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A Practical Guide to the Preparation, Drafting and Submission of Dissertations in Finance by Dr. G. Pollio

A Practical Guide to the Preparation, Drafting and Submission of Dissertations in Finance by Dr. G. Pollio

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London School of Commerce
Research Methodology
London School of Commerce
Research Methodology

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Published by: Information should be FREE on Oct 01, 2010
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A Practical Guide to thePreparation, Drafting andSubmission of Dissertations inFinance
Gerald Pollio, Ph.D.
Preliminary – Not to be quoted without the author’s permission(2009)
1. Introduction
The purpose of this Guide is to acquaint you with the purpose, sources and structure of your finance dissertation.Most graduate business schools require students to produce a dissertation in partialfulfilment of the requirements for obtaining an MBA degree. Many students resent thisrequirement; and would if they could take additional courses or, better still, produce aBusiness Project instead. This is the practice of some business schools, though the vastmajority still require production of what might best be described as an ‘academic’dissertation.We place the word academic in inverted commas to emphasise that dissertations are notstrictly speaking formal academic studies. Business education is after all an appliedsubject and students, accordingly, will expect that the topic of their dissertation shouldemphasise practical relevance. The two of course are not mutually exclusive: most business school dissertations combine the former with the latter, in that students areexpected to produce output that meets or exceeds established academic norms but withinthe context of addressing a topic that will advance understanding of a narrowly defined business issue.Student hostility towards the dissertation requirement is understandable, but as we hopeto show misguided. Throughout their course of study students have to face assessmentsof various sorts, some oral, some written, some as part of a group exercise, others asindividual assignments. What these assessments have in common is that they were all set by the student’s lecturers, with the choice, if any, confined to the limited range of topicson offer.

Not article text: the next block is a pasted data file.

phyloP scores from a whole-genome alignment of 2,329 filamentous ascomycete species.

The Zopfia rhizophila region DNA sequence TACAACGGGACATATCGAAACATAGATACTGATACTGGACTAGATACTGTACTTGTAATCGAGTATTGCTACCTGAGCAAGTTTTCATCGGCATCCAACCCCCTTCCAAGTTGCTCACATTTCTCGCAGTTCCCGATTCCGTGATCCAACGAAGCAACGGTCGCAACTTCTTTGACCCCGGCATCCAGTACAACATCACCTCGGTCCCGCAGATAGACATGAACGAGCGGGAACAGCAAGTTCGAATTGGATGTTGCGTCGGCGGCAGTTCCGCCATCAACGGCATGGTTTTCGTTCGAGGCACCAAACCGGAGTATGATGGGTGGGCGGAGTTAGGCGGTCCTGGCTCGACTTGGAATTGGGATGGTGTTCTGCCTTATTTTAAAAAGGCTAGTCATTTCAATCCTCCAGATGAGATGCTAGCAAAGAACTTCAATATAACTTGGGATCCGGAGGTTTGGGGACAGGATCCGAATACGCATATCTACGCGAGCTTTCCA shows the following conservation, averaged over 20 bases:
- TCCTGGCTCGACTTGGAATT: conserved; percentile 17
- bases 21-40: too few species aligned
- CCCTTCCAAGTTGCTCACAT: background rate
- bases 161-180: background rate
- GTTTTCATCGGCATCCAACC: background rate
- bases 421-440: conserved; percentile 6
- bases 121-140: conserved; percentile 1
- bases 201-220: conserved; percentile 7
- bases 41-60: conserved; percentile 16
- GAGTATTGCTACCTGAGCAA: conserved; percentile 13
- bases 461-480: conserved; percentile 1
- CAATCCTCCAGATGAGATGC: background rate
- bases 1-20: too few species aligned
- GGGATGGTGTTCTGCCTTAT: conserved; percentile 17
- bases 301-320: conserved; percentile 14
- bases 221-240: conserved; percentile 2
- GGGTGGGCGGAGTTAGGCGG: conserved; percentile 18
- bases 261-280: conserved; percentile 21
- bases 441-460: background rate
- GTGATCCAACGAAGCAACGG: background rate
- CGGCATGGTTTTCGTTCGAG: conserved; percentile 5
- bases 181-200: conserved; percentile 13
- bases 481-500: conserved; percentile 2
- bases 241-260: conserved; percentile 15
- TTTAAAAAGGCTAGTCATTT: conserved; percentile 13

A dissertation is the only assessment the choice of which is determined more or less uniquely by the student.
Students, of course, have the benefit of their Supervisor’s advice, designed to improvetheir proposal and ensure that it can be completed within the time required. Only on veryrare occasions will a Supervisor reject the student’s topic and then only because it is too broad and thus unlikely to be completed within the time allotted. Supervisors seldomreject out of hand a dissertation topic, since we all recognise that a topic of the student’sown choice is the best motivator for getting on with the work.A logical place to begin our discussion is with the concept of research. Most studentsfind the task awesome, especially international students arriving from countries where the prevailing approach to education differs, in some cases quite radically, from that of theUnited Kingdom. Yet the process is far less daunting than you might imagine, not theleast because, perhaps without even being aware of it, most students have already produced some fairly sophisticated research results of their own.Consider the following: the university at which you are studying was not chosenrandomly; you will have reviewed the websites of a number of different business schools
that were of interest to you. You will have narrowed the focus by concentrating on thosewhere you meet all of the requirements, whether in respect of prior academicaccomplishment or linguistic proficiency. You will have determined whether tuitioncosts are reasonable, and whether you can afford major ancillary expenses such ashousing, food and transportation. You will also have investigated whether you are able towork, and if so, how many hours are both permissible and consistent with successfullycompleting your course of study.The answers to all of these issues will have come from a careful and detailed assessmentof the material from whatever source or sources you had access to, and quite possiblyfrom discussions with one or more students who attended the university you areconsidering attending. These people will also be a source of valuable informationconcerning the additional costs you will incur as part of acquiring your degree, what typeof work is available locally and what rates of pay are likely to be. Armed with thisinformation, you select from among the many post-graduate institutions you investigatedthe one that best meets all of your requirements.As will be seen the very same process applies when drafting your dissertation. 

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